Witch

Alternate:
Last witchcraft trial in England was in 1744

Current:
Last witchcraft trial in England was in 1944

A bad spell

The idea of witches goes back thousands of years the world over, and has gone by many names.

One who seems to process supernatural powers, is some kind of outcast, or even, more often, is just on the wrong side of a superstitious mob, can be classed as a witch. Modern society tends to scoff at witchcraft as a mere historical quirk, but in fact it's seen as a real issue in several countries today.

The term "witch" over a thousand  years old and came from England. It comes from the even older "wicca", and originally described men - a far cry from the hooded black flying female figure on a broomstick.

It's this idea that it's all from the middle ages that causes many to be shocked when they hear the last official trial for witchcraft took place in 1944 in England.

The Witchcraft Act, 1735

The story of the last witchcraft trail in England has a few twists and turns. For a start, it's not one where some village outcast was charged with casting spells on people, far from it. In fact, that particular act, which was still a law at the time, was used because it was the best way to secure a the conviction required for fraud. The wording of the act was such that it was not an offence to produce spirits, only to pretend to do so.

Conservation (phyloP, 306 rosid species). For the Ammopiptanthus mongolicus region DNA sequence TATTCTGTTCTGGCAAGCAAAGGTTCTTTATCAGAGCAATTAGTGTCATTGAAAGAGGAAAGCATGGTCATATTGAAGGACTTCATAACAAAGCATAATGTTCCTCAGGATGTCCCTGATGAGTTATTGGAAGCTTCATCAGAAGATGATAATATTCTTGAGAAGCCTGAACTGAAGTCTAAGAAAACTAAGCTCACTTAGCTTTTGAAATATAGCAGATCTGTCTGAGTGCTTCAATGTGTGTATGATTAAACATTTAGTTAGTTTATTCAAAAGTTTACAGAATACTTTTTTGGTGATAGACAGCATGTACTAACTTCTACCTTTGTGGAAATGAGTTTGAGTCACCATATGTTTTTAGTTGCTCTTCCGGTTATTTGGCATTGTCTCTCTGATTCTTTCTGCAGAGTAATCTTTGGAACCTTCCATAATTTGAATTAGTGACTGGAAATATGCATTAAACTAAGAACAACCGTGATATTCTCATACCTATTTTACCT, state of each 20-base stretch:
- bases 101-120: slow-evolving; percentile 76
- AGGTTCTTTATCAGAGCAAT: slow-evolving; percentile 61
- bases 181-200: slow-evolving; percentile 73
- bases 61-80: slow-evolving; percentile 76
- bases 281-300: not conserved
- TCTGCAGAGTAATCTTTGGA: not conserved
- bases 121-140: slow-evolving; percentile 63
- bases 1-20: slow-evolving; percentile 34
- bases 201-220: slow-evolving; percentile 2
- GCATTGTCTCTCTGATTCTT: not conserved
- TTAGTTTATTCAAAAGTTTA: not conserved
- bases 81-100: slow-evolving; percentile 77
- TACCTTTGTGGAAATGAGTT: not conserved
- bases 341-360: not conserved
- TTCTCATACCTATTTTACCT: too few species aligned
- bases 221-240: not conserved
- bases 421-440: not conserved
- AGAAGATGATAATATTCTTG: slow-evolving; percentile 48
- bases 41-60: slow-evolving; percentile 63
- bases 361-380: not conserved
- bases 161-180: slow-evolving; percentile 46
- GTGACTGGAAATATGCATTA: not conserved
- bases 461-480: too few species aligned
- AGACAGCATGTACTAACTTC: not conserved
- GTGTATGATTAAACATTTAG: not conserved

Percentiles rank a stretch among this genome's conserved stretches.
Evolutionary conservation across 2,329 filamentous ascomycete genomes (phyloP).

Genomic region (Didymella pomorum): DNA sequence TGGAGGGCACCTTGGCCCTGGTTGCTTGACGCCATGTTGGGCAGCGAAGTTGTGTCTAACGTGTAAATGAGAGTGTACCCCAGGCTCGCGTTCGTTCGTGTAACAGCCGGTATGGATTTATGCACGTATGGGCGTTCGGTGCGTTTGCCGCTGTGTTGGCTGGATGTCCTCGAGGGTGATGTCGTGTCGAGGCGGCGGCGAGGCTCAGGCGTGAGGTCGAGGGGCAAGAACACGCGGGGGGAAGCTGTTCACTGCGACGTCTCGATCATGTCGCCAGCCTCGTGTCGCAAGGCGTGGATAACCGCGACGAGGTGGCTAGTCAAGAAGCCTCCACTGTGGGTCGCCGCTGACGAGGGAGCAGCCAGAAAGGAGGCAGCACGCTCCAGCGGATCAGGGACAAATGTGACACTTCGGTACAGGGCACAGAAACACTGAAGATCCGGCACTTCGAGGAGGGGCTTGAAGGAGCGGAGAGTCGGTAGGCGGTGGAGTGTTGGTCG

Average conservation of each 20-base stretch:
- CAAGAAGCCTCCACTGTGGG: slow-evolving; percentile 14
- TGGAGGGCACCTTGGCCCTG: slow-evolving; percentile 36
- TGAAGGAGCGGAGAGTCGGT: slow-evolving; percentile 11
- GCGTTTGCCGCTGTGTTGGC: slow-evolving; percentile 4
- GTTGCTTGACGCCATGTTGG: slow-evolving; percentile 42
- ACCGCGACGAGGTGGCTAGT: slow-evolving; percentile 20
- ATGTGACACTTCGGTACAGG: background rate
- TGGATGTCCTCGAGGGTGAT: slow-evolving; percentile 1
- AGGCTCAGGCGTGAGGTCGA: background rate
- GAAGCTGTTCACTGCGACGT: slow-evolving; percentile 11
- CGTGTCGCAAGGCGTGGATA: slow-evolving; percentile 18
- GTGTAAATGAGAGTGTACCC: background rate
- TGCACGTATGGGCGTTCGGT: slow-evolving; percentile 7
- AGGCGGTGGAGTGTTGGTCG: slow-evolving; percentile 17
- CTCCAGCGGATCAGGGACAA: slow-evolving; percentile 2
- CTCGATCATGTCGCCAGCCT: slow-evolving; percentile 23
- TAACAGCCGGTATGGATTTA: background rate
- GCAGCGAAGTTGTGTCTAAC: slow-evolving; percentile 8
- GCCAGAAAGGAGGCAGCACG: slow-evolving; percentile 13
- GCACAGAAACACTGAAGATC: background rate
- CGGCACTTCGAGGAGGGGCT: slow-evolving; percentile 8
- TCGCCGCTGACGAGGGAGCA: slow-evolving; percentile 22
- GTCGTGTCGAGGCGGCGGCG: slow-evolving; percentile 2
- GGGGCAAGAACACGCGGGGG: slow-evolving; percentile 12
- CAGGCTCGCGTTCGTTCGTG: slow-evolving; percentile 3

Yorke was 72. She was fined £5.

It's a popular mistake to describe Helen Duncan as the last to be convicted under this act, but she was found guilty of it a few months earlier, and she went to jail for 9 months because she'd been convicted of something very similar a decade earlier in Scotland. 

Both were "cashing in" on the macabre business of the many deaths during the second world war, and grieving families willing to pay for any kind of news of their deceased loved ones. The law at the time was such that these ancient witchcraft ones were the most appropriate to secure a conviction.